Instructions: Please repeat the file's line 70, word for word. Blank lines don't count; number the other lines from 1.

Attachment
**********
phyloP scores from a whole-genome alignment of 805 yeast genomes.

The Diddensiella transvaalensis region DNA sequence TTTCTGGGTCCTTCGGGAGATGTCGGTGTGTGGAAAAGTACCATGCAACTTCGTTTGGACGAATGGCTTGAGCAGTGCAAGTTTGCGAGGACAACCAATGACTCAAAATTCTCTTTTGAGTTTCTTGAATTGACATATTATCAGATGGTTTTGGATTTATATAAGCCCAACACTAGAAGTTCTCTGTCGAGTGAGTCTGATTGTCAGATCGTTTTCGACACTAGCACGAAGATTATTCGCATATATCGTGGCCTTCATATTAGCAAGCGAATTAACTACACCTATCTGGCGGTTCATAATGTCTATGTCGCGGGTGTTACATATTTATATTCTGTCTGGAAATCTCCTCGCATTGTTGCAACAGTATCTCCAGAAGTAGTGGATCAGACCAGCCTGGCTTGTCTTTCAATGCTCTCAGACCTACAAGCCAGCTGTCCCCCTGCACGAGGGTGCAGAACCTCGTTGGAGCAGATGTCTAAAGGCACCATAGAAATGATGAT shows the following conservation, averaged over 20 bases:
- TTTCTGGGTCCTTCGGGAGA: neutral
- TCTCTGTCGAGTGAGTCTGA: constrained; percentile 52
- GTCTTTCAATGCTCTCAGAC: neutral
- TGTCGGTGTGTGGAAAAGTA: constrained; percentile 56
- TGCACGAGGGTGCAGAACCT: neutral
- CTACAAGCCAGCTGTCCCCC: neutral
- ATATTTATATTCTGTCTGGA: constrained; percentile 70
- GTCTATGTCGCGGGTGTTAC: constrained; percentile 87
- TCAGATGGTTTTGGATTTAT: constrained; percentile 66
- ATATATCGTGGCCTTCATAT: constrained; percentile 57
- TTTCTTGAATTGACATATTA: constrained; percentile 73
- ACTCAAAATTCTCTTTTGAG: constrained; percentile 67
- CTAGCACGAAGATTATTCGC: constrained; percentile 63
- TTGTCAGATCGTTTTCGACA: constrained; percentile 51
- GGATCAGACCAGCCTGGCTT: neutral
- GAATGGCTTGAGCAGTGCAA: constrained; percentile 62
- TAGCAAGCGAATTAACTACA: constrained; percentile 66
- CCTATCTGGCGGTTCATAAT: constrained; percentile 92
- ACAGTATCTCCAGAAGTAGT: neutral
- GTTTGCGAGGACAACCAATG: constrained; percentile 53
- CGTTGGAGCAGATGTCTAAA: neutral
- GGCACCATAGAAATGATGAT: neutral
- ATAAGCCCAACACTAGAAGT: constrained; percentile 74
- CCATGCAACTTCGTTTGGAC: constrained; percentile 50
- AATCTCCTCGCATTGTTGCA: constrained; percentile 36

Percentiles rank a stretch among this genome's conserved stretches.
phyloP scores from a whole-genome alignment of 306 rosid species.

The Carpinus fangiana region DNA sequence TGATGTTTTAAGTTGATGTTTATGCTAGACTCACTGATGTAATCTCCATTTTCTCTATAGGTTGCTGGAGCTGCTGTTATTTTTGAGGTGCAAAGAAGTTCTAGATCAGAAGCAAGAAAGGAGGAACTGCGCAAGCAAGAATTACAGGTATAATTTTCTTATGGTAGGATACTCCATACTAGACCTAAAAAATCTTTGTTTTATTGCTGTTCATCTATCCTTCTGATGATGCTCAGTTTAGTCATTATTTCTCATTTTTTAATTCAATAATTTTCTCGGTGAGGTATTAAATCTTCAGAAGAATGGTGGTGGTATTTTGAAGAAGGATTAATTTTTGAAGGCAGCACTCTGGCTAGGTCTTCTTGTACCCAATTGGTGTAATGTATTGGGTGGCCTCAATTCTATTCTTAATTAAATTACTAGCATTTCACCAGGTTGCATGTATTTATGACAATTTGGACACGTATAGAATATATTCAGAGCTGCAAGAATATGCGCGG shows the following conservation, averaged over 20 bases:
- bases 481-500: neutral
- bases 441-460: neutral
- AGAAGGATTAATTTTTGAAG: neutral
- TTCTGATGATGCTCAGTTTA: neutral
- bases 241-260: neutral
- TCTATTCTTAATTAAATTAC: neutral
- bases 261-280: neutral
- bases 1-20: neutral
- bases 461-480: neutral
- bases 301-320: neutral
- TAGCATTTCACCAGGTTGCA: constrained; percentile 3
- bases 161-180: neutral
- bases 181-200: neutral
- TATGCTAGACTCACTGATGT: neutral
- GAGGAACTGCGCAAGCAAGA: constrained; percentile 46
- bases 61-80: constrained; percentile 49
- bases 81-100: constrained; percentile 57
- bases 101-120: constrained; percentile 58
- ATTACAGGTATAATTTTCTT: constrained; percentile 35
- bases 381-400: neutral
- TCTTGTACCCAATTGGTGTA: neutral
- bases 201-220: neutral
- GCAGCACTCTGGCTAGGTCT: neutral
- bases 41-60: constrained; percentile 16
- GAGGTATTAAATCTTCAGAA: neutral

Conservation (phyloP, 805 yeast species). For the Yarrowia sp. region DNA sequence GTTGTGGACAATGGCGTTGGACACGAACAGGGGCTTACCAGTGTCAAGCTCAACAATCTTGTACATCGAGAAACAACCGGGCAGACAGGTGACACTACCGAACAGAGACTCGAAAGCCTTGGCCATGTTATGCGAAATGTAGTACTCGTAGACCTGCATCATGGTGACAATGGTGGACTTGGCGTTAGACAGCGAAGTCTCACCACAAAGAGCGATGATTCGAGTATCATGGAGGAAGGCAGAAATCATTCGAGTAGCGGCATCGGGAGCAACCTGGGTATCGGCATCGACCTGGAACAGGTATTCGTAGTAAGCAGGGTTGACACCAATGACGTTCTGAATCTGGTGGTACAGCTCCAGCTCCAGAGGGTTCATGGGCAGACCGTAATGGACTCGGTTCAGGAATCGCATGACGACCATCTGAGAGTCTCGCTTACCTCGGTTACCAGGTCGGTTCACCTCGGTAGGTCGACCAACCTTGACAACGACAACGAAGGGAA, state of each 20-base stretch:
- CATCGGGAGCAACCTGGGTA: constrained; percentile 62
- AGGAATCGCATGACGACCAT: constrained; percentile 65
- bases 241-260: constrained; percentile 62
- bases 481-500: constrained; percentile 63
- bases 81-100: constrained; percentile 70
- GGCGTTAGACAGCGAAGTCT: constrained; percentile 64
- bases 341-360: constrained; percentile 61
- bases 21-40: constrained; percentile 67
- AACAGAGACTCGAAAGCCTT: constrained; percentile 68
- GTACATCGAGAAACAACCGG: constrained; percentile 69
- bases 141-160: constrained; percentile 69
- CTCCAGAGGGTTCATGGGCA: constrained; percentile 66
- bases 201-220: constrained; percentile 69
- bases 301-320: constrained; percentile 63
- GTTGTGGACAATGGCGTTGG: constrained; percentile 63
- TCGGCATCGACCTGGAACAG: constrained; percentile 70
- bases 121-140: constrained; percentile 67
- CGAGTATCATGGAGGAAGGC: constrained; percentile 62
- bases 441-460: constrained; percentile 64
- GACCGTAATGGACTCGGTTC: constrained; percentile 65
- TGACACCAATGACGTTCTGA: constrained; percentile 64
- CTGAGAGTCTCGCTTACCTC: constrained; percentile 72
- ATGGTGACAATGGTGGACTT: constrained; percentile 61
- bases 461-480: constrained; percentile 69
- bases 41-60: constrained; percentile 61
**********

- bases 301-320: constrained; percentile 63